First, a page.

Echocardiography is a new diagnostic technique for noninvasive assessment of the size, structure and function of the heart, using pulsed ultrasound. The physical principles underlying the generation of the ultrasonic signal for diagnostic use and the three modes (A, B and M) of displaying the reflected "echo" signal are briefly discussed. A full echographic study of the heart includes evaluation of the dimensions and patterns of movement of its various structures and chambers. The normal anatomic relations and echographic appearances of these structures and the changes they undergo in some of the more commonly recognized clinical conditions are described. Assessment of output and contractile behaviour of the left ventricle and recognition of various congenital heart defects are two of the more recent applications of this technique. Two-dimensional sector and multiscanning devices permit several areas of the heart to be visualized simultaneously in "real time". Images FIG. 4 FIG. 5 FIG. 6 FIG. 7 FIG. 8 FIG. 9 FIG. 10 PMID:130201

  5. Ultrastructural observations on the caecum of the rabbit.

    PubMed Central

    Ross, J A; Scott, A; Gardner, I C

    1989-01-01

    The caecal mucosa of the rabbit has been studied using transmission electron microscopy and its fine structure is considered in the light of its known secretory and absorptive capacities. The luminal surface consists of columnar absorptive epithelium while the crypts are lined with glandular epithelium comprising undifferentiated cells, goblet cells containing dark and light mucigenous granules, and intra-epithelial cells. Endocrine cells occur more commonly in the cryptal epithelium and two cell types have been recognised which correspond to EC and L cells respectively. The lamina propria includes lymphocytes, plasma cells, mast cell and smooth muscle cells. There is little ultrastructural variation within mucosal cells along the length of the caecum. Images Fig. 1 Fig. 2 Fig. 3 Fig. 4 Fig. 5 Fig. 6 Fig. 7 Fig. 8 Fig. 9 PMID:2606789

  6. Carcinomas arising in cystic conditions of the bile ducts. A clinical and pathologic study.

    PubMed Central

    Rossi, R L; Silverman, M L; Braasch, J W; Munson, J L; ReMine, S G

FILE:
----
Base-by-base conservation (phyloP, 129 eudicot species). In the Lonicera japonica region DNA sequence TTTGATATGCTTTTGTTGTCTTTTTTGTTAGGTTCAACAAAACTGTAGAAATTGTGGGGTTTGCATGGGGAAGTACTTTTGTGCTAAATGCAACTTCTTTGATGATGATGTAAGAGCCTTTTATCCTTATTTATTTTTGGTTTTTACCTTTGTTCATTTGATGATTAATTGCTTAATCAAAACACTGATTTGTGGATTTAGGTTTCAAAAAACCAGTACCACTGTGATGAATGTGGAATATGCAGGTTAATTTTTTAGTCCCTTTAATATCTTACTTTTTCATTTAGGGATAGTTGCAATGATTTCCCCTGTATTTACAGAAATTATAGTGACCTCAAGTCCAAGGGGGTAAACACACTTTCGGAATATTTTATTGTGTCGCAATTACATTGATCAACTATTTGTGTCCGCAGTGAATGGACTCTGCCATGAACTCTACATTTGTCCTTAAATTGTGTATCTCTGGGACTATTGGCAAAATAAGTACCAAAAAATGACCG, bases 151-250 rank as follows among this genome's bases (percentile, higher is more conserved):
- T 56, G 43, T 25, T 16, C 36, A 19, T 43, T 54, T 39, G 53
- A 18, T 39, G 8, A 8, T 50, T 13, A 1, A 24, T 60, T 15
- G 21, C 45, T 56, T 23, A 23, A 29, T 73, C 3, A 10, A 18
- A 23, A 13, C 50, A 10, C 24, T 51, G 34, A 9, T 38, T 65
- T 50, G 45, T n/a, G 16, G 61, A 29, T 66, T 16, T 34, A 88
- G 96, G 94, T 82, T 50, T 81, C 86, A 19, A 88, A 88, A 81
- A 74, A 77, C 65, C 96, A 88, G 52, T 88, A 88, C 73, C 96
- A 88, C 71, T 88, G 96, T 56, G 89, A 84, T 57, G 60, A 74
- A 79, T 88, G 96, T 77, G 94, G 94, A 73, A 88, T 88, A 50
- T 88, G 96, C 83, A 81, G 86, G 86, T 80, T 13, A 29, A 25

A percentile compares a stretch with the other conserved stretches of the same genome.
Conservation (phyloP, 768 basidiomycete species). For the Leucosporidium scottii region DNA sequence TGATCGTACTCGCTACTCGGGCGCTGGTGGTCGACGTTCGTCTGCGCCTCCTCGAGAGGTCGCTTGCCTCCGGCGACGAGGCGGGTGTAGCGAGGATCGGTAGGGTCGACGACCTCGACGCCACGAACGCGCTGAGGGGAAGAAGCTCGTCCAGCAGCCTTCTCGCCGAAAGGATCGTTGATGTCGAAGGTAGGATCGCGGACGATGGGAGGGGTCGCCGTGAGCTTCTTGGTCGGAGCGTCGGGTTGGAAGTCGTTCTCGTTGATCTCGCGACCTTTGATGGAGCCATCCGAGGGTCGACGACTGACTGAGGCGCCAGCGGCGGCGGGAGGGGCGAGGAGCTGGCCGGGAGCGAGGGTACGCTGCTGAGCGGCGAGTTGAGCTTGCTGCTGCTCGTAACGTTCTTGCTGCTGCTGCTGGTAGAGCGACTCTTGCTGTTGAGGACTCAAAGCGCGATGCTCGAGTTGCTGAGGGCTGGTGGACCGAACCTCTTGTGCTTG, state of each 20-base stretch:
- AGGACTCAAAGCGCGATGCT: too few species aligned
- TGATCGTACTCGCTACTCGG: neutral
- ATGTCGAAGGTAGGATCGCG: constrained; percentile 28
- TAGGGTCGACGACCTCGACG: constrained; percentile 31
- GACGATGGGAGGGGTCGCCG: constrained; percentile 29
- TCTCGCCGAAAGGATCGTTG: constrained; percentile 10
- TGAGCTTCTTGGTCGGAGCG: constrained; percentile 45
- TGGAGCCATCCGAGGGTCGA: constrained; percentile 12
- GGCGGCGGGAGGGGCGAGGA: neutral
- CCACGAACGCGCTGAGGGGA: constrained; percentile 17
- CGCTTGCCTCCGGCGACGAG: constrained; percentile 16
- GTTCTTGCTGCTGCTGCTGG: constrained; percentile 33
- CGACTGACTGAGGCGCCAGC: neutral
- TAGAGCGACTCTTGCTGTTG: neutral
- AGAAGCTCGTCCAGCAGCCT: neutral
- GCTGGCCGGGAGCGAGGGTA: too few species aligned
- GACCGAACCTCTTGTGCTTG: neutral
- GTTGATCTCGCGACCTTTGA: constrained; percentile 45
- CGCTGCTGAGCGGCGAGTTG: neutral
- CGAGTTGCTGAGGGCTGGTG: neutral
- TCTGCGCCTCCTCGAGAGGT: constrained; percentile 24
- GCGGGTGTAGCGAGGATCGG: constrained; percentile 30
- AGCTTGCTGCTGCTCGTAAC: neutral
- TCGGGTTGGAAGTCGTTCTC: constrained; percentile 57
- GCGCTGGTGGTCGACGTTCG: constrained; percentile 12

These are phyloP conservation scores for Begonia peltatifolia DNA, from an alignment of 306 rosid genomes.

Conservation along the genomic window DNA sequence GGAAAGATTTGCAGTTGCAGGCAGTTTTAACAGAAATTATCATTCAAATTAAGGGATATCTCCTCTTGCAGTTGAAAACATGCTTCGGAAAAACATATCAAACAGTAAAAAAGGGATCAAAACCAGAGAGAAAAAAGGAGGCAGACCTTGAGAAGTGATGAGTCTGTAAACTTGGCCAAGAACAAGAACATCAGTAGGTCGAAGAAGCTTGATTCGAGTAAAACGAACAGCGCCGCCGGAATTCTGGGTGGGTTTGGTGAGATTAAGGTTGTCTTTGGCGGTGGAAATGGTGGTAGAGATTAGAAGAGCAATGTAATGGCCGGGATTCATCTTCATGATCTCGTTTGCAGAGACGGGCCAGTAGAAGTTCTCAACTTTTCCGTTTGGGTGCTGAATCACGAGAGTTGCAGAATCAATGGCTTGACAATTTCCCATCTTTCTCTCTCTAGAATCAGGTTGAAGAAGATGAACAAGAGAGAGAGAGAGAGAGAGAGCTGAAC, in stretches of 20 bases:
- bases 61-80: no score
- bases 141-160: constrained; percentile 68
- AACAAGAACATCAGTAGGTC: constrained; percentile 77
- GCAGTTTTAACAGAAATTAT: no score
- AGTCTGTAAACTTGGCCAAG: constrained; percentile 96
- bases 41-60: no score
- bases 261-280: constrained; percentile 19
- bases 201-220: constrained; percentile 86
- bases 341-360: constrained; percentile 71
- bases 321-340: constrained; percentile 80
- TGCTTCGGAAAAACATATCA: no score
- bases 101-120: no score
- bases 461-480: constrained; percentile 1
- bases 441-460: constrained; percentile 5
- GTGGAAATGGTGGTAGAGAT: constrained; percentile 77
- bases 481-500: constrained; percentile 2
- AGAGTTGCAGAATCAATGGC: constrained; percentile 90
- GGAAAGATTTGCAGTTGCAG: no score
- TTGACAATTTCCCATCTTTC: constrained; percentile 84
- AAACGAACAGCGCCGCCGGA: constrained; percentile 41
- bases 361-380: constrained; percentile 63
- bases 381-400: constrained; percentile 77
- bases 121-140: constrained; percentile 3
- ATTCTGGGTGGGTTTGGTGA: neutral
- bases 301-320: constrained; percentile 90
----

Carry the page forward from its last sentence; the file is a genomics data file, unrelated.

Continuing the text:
1987-01-01

    Thirty patients with cystic disease of the bile ducts operated on between 1965 and 1985 were reviewed. Three patients (10%) had a synchronous adenocarcinoma, and in three patients (10%) a metachronous carcinoma developed for a total incidence of malignancy of 20%. All patients died within 1 year of the diagnosis of malignancy. Of 19 benign cysts available for pathologic examination, one third had proliferative epithelial changes, and in two of these patients a metachronous carcinoma developed. Goblet cell metaplasia was prominent in four patients. This suggests the possibility that dysplastic changes and metaplasia of the epithelium could give rise to carcinoma. Resection of benign cysts of the bile ducts is favored, when feasible, in an attempt to decrease the incidence of malignancy. Images Fig. 1. Fig. 2. Fig. 3. Fig. 4. Fig. 5. Fig. 6. Fig. 7. Fig. 8. Fig. 9. Fig. 10. PMID:3566373

  7. Experiences with a sac-type artificial heart

    PubMed Central

    Morris, David T.; Couves, Cecil M.

    1971-01-01

    A total replacement artificial heart is described having in vitro performance satisfying human requirements up to and including moderate work. The in vitro design has been modified to make its implantation into the chests of experimental animals technically feasible. The heart has been tested in vivo for up to six hours, and has been found to provide the experimental animals with adequate blood flow and pressures. Preliminary tests have shown major problems of air embolism and red blood cell hemolysis. The heart design and technique of implantation are undergoing further improvement. Performance will be more comprehensively examined with the use of larger experimental animals in order more accurately to evaluate the heart's potential. ImagesFIG. 1FIG. 2FIG. 3FIG. 4FIG. 5FIG. 6FIG. 7FIG. 8FIG. 9FIG. 10 PMID:5112120

  8. Ten human carcinoma cell lines derived from squamous carcinomas of the head and neck.

    PubMed Central

    Easty, D. M.; Easty, G. C.; Carter, R. L.; Monaghan, P.; Butler, L. J.

    1981-01-01